So how can we picture the true evolution of ice during melting? I am simulating the volume of ice, based on our measurements of air temperature. To be detailed in a future post – this is my cliffhanger!

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5 thoughts on “Mr. Bubble Was Confused. A Cliffhanger.

  1. Interesting challenge. This is when school book physics has to make place for real world engineering. Could you measure the decreasing volume of air in the ice tank or is the quantity of water variable as well?

    • The total volume of water varies a bit – it increases due to condensation of water from the air – but this is not an important effect.
      But the tank is also not air-tight and temperature of the air varies from place to place. Actually, if we wanted to optimize operations more, it would even be beneficial to open the insulated lid automatically in phases of ‘warmer’ weather – this would be typically the same phases when the ice decreases rapidly because of the heating ‘from inside’.

      Of course we have the high-tech solution in mind: A 3D grid of wires with temperature sensors in the the tank and above the surfce – or nano-bots who know their poisition 😉 – who would determine the position of the surface and then calculate the volume.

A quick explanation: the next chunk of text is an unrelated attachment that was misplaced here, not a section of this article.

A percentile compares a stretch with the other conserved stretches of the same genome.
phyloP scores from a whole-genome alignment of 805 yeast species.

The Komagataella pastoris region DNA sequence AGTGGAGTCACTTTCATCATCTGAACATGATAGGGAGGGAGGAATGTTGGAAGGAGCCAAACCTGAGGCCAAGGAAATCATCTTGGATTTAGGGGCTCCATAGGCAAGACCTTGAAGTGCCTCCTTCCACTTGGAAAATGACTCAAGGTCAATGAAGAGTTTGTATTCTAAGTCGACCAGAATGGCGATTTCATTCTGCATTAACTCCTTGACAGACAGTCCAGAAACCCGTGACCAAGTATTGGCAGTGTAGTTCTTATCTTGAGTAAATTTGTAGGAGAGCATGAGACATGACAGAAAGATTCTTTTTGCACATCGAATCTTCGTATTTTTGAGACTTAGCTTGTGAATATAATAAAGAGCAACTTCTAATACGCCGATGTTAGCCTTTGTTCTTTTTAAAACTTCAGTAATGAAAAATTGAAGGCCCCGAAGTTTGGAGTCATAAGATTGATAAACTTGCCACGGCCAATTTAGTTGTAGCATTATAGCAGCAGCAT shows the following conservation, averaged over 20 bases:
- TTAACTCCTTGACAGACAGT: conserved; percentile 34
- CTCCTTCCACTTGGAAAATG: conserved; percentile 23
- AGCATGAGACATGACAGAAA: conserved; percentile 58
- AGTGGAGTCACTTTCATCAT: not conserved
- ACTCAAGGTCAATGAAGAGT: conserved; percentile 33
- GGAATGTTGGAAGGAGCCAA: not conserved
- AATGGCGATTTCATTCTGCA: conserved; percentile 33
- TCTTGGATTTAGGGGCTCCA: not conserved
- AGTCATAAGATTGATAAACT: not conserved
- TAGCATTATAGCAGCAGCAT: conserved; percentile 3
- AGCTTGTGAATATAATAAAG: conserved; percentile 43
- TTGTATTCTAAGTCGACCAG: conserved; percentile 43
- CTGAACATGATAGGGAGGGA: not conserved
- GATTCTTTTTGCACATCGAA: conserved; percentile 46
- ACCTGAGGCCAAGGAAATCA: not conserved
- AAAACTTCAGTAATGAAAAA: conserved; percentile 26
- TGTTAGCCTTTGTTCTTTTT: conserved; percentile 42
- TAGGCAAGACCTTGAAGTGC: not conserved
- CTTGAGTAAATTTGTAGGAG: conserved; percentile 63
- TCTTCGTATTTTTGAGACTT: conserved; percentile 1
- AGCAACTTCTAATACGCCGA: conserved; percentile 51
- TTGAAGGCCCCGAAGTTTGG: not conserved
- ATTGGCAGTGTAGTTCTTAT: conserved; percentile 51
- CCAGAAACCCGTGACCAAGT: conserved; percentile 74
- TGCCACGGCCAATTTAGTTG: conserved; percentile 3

• Great to see that you have given this ample thought! It occurred to me that one way to measure air volume in a “closed” tank is to measure its resonance. Hit the tank and measure the sound frequency and even if the tank is open (like an open drum) it would work. Another random thought.

        • The shape of the volume of air would be irregular and asymmetrical – even without ice … because of the various connections of tubes, wires, pumps etc. No nice standing waves to be expected 😉 The insulated lid (from styrofoam) might also absorb sound waves rather than reflect them.

          But from a practical perspective this measurement of volume is not really needed: The important and critical parameter is the minimum allowed brine inlet temperature (allowed by the heat pump vendor) – which is easy to measure. When the block of ice grows, there is a temperature gradient within the ice when the heat pump is on. When brine temperature is below, typically, ~ -10°C, the heat pump will stop working. This limit will be reached before the tank is fully ‘exhausted’. As water can always ‘escape’ to the top and the tank is only filled to 90% to hold the increasing volume of ice, it could theoretically freeze to 100% without damaging the tank … and then the whole ground around it could freeze as well. But before, brine temperature is likely to be too low anyway.

          So our main objective in designing such systems is that 1) the tank is large enough that this situation will only occur once in, say, 10-20 years – and heating heating with a backup heating element with a ‘COP’ of only 1 for a few days will not hurt the economic assessment (compared to building an even bigger tank). 2) Lots of heat exchanger tubes have to traverse the volume evenly so that most of the volume can actually be used before brine temperature becomes too low.